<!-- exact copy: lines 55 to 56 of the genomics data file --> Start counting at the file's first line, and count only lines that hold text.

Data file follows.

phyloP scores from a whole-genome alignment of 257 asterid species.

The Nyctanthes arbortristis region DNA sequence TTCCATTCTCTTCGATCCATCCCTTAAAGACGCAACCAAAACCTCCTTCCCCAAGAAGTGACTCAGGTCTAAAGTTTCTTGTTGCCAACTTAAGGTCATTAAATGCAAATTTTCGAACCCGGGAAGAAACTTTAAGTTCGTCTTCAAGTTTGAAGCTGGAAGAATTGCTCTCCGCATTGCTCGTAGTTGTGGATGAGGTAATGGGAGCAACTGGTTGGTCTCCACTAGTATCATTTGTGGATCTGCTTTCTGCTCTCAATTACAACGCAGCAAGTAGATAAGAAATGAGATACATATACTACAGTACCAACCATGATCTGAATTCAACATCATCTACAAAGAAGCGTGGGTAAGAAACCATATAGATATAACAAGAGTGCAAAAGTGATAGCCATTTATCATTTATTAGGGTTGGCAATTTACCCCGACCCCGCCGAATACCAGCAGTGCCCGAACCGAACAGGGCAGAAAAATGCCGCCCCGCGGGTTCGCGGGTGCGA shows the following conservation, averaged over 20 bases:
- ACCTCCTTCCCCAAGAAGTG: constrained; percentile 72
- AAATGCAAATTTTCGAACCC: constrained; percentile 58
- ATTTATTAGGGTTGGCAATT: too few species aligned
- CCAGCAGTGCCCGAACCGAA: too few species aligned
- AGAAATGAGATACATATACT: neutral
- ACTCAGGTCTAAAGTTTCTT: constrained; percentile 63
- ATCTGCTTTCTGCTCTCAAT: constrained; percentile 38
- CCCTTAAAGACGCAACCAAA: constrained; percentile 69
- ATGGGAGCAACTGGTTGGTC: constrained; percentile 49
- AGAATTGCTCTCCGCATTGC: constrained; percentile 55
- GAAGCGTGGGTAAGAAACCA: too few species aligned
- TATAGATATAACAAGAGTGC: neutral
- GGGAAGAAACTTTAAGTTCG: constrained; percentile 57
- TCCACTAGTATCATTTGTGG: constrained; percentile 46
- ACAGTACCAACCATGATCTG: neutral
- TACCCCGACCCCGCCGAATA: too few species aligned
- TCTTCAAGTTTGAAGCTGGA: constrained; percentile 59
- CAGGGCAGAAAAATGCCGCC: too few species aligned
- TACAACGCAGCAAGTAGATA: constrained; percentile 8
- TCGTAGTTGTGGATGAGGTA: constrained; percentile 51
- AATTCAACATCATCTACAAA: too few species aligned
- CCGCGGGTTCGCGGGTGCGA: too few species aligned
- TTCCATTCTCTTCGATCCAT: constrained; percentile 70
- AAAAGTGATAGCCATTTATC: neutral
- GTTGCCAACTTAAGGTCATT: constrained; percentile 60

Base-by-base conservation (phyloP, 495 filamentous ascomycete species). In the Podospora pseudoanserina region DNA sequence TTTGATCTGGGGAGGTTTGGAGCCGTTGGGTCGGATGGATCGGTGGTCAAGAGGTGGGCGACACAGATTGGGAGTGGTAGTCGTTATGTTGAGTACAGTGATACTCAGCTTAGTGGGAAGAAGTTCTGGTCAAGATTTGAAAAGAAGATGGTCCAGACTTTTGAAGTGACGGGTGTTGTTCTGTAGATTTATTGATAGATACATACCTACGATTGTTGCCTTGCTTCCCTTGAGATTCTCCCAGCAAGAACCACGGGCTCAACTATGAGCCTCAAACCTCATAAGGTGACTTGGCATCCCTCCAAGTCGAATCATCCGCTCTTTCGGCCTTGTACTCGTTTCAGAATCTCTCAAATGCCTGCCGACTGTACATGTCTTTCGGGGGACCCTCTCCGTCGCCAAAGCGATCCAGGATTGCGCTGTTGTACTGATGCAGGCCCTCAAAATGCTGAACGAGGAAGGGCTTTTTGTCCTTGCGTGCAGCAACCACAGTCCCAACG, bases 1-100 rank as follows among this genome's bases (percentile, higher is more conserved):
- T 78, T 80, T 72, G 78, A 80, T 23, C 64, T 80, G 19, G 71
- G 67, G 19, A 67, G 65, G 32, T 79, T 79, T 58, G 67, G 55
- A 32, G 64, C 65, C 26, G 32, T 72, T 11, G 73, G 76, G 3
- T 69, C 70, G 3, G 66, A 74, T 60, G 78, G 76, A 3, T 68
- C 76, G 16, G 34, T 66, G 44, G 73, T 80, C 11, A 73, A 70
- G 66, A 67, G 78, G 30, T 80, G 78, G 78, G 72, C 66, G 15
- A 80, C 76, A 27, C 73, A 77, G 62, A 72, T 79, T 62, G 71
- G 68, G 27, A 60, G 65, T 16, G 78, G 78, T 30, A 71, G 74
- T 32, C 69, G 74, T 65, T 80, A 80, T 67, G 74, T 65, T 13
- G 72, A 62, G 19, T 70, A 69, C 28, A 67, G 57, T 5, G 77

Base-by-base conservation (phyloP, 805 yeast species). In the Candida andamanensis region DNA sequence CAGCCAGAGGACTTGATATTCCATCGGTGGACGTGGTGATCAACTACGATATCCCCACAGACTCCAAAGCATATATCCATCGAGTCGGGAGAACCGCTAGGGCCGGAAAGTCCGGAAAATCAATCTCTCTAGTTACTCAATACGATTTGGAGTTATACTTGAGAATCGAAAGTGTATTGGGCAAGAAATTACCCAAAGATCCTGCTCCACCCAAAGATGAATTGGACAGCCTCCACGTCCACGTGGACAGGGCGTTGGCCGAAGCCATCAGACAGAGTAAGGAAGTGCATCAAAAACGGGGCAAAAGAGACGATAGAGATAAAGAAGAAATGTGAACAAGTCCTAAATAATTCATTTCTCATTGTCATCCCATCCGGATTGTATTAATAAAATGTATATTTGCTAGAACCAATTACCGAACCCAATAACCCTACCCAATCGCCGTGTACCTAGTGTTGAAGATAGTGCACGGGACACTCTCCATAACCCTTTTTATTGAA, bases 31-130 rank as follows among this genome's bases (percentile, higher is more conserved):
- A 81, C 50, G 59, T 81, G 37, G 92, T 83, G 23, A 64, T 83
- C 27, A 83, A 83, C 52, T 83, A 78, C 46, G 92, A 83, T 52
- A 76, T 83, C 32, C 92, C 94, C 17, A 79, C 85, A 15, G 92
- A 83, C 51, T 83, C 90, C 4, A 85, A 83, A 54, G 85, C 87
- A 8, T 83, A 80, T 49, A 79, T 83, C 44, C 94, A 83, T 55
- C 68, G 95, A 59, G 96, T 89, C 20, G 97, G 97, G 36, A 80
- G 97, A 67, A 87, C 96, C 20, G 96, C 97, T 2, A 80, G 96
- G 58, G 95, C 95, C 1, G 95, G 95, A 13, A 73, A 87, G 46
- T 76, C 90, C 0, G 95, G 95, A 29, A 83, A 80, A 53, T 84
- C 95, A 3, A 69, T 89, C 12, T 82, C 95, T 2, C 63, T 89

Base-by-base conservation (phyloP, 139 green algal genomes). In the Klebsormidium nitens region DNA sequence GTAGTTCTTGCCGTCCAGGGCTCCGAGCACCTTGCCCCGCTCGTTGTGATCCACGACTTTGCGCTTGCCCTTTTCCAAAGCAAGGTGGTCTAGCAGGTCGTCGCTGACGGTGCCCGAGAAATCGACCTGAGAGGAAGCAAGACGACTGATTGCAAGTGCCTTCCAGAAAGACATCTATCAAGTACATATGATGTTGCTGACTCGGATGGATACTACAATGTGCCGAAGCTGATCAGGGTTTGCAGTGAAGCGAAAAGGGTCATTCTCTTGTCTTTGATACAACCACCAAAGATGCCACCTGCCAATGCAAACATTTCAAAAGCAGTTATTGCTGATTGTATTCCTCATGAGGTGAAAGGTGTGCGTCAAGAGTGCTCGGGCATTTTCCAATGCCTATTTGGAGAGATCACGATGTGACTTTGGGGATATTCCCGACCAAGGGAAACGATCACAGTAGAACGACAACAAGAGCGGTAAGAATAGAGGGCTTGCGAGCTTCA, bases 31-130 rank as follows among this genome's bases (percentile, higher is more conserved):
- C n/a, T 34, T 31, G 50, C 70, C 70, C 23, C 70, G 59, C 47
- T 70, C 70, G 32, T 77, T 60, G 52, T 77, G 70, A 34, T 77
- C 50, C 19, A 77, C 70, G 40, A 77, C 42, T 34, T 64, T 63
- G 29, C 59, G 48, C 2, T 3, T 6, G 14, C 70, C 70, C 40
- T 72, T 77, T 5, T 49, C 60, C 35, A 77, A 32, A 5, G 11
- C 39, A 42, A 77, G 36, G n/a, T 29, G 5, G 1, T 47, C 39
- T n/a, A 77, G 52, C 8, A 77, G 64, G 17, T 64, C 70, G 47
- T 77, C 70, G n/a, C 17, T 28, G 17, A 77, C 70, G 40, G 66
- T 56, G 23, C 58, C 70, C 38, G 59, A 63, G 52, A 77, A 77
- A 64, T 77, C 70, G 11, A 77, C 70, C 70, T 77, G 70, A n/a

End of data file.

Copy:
- T 72, T 77, T 5, T 49, C 60, C 35, A 77, A 32, A 5, G 11
- C 39, A 42, A 77, G 36, G n/a, T 29, G 5, G 1, T 47, C 39